The history of the Port of Kunda dates back to 1805 when the Russian tsar Alexander I granted a permit by his ukase to build the Port of Kunda. A jetty was built at the mouth of the river, and the Port of Kunda commenced its operation.
In 1812, a customs office was established there through which salt, herring and coal, later on even tobacco, ironware, etc. could be imported. Products of the Viru county were exported, i.e. timber, grain and spirits. After the port was completed, many sawmills were built on the riverside of the Kunda River, and their production – boards and planks – was mainly shipped to London and used there as construction timber.
In 1823, the Port of Kunda was transferred into the ownership of Thomas Chayhills & Son, which had been founded in 1633, and they had it at their disposal for over 100 years.
In 1869, John Girard de Soucanton, the owner of the Kunda Manor decided to build in Kunda the third cement plant of Russia. In total, four cement plants have been built in Kunda during its history, the latest thereof produces cement even now. The cement was marketed mainly in St. Petersburg and Moscow, and in both cases it was shipped by sailing vessels from Kunda to St. Petersburg. The main import goods included coal which was mainly used for heating the cement plant.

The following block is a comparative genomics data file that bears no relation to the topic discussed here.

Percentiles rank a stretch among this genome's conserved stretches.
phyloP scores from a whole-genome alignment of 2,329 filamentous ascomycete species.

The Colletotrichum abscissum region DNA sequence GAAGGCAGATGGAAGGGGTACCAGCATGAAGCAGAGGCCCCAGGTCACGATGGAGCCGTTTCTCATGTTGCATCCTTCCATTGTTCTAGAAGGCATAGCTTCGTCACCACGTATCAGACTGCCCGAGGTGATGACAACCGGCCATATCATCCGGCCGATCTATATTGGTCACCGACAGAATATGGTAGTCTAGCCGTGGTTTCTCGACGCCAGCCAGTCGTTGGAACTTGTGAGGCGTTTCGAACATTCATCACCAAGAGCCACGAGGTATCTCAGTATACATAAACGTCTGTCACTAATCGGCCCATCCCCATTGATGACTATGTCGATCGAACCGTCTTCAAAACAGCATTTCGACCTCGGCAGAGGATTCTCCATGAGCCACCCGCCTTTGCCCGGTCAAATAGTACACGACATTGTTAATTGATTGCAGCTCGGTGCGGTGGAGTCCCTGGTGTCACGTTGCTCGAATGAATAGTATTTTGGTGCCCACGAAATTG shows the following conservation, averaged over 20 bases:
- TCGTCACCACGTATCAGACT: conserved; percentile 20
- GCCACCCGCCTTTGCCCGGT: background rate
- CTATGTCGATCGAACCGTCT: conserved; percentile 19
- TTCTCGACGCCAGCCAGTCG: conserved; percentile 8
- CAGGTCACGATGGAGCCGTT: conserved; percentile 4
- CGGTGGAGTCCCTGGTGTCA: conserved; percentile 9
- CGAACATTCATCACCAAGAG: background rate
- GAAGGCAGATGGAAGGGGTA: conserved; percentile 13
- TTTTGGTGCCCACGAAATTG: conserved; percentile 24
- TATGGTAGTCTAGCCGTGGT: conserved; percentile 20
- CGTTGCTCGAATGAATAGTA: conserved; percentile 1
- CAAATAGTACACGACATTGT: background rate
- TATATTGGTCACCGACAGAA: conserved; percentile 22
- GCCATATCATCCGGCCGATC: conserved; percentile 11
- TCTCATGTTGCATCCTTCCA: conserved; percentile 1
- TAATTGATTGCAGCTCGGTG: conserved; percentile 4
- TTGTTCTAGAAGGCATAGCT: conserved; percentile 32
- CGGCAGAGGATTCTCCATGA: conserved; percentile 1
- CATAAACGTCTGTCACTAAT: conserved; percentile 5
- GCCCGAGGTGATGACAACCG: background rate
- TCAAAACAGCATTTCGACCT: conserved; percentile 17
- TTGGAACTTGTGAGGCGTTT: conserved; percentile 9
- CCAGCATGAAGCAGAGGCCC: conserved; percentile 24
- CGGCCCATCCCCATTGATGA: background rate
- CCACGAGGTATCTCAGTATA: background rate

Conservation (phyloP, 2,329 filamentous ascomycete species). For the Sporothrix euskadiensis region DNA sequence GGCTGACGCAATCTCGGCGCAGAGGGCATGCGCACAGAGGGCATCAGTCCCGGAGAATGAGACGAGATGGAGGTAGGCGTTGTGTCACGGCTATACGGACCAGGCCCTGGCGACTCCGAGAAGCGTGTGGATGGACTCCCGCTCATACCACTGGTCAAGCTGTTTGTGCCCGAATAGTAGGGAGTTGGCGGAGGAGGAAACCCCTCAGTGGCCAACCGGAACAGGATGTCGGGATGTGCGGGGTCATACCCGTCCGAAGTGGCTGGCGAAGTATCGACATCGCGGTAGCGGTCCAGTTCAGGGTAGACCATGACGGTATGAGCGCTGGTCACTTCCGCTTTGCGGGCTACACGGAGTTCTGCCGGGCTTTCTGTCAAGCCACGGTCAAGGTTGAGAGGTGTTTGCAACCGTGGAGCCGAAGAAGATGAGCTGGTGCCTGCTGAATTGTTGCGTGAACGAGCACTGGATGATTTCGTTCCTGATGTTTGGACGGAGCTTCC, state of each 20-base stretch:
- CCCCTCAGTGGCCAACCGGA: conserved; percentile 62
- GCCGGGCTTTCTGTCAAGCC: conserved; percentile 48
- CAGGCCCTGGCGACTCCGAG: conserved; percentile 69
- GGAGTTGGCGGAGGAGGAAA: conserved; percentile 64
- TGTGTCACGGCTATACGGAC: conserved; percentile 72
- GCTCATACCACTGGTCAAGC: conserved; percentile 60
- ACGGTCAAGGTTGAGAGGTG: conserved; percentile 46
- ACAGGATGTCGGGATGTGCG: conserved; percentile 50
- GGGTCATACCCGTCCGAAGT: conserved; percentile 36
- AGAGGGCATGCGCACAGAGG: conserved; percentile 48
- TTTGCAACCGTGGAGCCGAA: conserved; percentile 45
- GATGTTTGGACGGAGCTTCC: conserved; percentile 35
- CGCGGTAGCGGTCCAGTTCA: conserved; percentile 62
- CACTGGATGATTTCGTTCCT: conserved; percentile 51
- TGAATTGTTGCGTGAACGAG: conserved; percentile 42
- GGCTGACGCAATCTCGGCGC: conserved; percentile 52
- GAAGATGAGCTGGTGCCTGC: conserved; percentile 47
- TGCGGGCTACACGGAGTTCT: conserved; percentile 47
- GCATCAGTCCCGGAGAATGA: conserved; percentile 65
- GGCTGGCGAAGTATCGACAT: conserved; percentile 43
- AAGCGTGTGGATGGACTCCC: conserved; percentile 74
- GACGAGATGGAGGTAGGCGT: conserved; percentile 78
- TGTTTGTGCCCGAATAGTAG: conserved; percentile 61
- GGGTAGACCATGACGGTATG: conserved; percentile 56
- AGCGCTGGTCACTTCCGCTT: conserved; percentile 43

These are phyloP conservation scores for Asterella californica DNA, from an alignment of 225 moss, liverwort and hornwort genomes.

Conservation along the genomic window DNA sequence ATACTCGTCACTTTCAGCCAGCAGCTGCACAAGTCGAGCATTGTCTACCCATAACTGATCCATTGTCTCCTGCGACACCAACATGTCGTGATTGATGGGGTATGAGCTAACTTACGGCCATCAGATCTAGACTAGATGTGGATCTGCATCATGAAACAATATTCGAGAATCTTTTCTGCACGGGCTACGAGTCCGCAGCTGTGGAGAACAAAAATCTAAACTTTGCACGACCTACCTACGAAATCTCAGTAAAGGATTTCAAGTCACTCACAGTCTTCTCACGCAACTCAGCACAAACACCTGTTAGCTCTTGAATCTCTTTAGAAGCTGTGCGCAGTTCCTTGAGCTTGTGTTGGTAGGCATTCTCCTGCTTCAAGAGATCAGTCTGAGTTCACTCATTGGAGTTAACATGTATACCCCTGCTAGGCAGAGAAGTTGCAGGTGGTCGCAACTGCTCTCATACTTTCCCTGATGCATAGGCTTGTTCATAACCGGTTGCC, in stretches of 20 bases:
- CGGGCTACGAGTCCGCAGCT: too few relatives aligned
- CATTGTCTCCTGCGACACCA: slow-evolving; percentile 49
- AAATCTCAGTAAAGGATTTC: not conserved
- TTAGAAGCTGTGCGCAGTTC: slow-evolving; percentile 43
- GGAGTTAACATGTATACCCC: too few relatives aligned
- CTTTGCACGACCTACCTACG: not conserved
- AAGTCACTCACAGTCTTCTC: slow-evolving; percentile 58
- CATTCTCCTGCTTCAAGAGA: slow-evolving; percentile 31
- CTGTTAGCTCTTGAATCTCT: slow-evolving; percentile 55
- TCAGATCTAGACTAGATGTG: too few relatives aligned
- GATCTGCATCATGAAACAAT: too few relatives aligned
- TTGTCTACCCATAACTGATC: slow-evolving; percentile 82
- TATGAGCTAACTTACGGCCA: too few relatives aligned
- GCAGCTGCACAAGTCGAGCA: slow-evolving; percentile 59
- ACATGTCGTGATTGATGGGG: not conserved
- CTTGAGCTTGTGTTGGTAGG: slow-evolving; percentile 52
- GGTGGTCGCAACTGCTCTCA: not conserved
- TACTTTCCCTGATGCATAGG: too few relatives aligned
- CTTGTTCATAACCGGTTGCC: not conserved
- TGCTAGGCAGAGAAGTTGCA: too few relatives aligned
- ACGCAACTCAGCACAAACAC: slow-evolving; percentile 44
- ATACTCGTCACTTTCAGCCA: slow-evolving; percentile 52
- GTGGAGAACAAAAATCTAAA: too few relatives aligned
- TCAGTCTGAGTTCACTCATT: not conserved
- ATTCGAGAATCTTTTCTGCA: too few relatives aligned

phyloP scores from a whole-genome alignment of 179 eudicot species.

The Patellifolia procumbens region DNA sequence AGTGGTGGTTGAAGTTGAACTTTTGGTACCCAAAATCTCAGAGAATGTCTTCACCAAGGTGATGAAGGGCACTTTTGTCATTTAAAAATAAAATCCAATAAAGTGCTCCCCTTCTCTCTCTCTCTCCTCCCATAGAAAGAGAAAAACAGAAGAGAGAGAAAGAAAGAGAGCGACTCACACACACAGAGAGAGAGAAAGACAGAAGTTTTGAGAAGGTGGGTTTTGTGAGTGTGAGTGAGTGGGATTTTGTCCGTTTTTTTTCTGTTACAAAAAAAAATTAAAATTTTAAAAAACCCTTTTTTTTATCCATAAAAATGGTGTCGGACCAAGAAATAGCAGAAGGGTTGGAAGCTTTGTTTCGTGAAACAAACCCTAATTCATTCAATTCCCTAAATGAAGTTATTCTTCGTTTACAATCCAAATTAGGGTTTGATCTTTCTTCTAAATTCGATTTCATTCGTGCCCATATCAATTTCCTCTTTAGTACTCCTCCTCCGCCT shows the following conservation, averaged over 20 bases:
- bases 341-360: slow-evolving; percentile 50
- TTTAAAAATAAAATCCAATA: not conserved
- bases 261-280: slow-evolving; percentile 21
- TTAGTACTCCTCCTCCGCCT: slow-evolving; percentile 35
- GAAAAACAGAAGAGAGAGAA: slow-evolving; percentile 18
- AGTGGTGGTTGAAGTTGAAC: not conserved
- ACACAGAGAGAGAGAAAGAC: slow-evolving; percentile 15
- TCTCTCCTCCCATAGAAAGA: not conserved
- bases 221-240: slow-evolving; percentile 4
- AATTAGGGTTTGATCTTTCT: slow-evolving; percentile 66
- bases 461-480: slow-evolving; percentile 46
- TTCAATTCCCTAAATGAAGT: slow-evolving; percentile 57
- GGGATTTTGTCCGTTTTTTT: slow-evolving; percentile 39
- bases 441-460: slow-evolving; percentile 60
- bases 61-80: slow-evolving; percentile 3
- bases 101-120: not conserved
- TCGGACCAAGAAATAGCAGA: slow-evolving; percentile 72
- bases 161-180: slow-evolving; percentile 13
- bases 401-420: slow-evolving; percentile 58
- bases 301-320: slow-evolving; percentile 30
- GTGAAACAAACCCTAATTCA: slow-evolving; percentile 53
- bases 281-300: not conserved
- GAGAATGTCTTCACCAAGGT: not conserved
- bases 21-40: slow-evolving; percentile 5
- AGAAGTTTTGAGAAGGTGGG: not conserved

In the 1860s, the rail network of the port was connected to the cement plant in order to facilitate the growing cement and coal transport. In 1870, the St.Petersburg-Tallinn railway was completed, and in 1896 the Rakvere-Kunda railway branch.
While the first steamship visited the port in 1894, then in 1913 already 4/5 of the visits to the port were made by steamships. The transhipment of the goods took place in the roadsteads. At the end of the tsarist era, Kunda already had a decent port.
As a result of the First World War and the economic crisis thereafter, the importance of the port of Kunda decreased sharply – the cement plant started to burn domestic oil shale, the transport of cement to other countries stopped, and the customs policy of Finland put an end to the potato trade. The operation of the cargo port of Kunda terminated in 1940 and the port was not used for fifty years.